I believe that the climate energy problem is comparable in scope to the problem that we had to face in dealing with the Second World War. And I think that we're up to it. But we have to be able to approach the problem and understand the nature of it accurately.
Future of energy production
RAY SUAREZ: Well, let's look a decade, two, three down the road. If we were to take a helicopter ride over a mid-sized American city, how would it look different from the way it looks today?
MARTY HOFFERT: Well, I think one thing that we have to still resolve -- and this is one of the reasons that I and colleagues advocate a Powell-like, a Manhattan Project-like research and development programs, is that we still have unresolved issues, let's say, with renewable energy, of whether we want to develop the energy in remote places, for example, the Great Plains, and route the energy by high-voltage electric power lines across the country and even around the world, or to develop decentralized electrical power from solar energy.
They're two completely different models. In one, everyone has a fuel cell in their house, and they have P.V. cells on the roof, photovoltaic cells, or solar cells. In the other, we take advantage of distance sources, where the power levels will be much higher and we transmit them.
Those sources may be far, indeed; they may even in be space, in geostationary orbit, where the sun shines eight times more intensely than on the Earth. And at some point, we might be able to beam that power to the Earth.
These solutions may sound very far out, but the truth of the matter is we really do not, in my view, have on-the-shelf technology ready to go to supply the level of energy. So that's one of the things that we might be looking at that would look rather different.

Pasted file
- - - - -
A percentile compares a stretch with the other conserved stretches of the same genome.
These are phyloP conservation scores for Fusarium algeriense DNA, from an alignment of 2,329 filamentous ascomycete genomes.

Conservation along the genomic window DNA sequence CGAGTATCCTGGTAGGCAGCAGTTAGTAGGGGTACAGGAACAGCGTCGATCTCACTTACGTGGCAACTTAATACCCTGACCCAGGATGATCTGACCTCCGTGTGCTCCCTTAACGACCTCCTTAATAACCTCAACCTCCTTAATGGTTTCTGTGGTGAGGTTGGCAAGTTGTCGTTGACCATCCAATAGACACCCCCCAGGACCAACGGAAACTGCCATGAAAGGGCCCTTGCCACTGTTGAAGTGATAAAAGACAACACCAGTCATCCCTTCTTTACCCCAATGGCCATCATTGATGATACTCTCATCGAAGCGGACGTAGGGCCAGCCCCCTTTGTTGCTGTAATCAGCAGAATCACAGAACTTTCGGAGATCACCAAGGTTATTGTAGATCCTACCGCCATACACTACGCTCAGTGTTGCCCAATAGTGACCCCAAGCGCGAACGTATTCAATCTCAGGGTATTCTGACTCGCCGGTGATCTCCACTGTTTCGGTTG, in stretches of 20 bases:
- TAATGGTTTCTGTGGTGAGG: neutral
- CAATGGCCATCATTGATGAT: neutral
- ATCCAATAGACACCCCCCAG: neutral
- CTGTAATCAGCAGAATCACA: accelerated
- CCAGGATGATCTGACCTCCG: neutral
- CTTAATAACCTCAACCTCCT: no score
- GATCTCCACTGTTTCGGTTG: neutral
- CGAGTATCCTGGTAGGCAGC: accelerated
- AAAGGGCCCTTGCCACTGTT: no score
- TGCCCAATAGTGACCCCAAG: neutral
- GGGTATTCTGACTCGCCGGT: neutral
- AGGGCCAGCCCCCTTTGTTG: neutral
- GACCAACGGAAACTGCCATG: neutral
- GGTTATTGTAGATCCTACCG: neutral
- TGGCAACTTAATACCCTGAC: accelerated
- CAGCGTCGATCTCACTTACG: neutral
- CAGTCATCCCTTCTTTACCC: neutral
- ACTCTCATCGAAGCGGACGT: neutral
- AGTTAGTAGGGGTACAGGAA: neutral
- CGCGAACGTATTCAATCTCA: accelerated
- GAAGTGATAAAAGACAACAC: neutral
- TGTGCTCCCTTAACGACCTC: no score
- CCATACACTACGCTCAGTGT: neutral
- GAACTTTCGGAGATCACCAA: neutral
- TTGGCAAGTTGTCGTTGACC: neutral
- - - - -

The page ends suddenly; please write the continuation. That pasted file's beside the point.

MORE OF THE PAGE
RAY SUAREZ: So we're looking at a future where either there are farms capturing these renewable forms, far away from where people live, or people becoming, in effect, their own energy factories?
MARTY HOFFERT: And those are two different models, and we need to understand and characterize those two different models.
I think we have some specific jobs that we need to take care of right now. One thing which I believe could be very helpful in this country is to re-task the Department of Energy to have the job of developing alternative sources of carbon-neutral energy.
Many people think that's what the Energy Department is in business for already, but that's not the case. Their job is actually stockpile stewardship, to make sure the nuclear weapons and the pipeline really work, and toxic waste disposal. I think their job ought to be to develop a sustainable source of power for the United States and for the civilization of the world in general.
And I think that can inspire a whole new generation of young people to study science and engineering. I mean, Bob Samuelson, in a recent editorial in the Washington Post, observed that one of the inconvenient truths about climate change is that it's really an engineering problem.
It may be a moral imperative; it may have political dimensions; it may have ideological dimensions. But if we can't solve the engineering problem, we're not going to solve this problem.
RAY SUAREZ: Marty Hoffert from NYU, thanks for talking to us.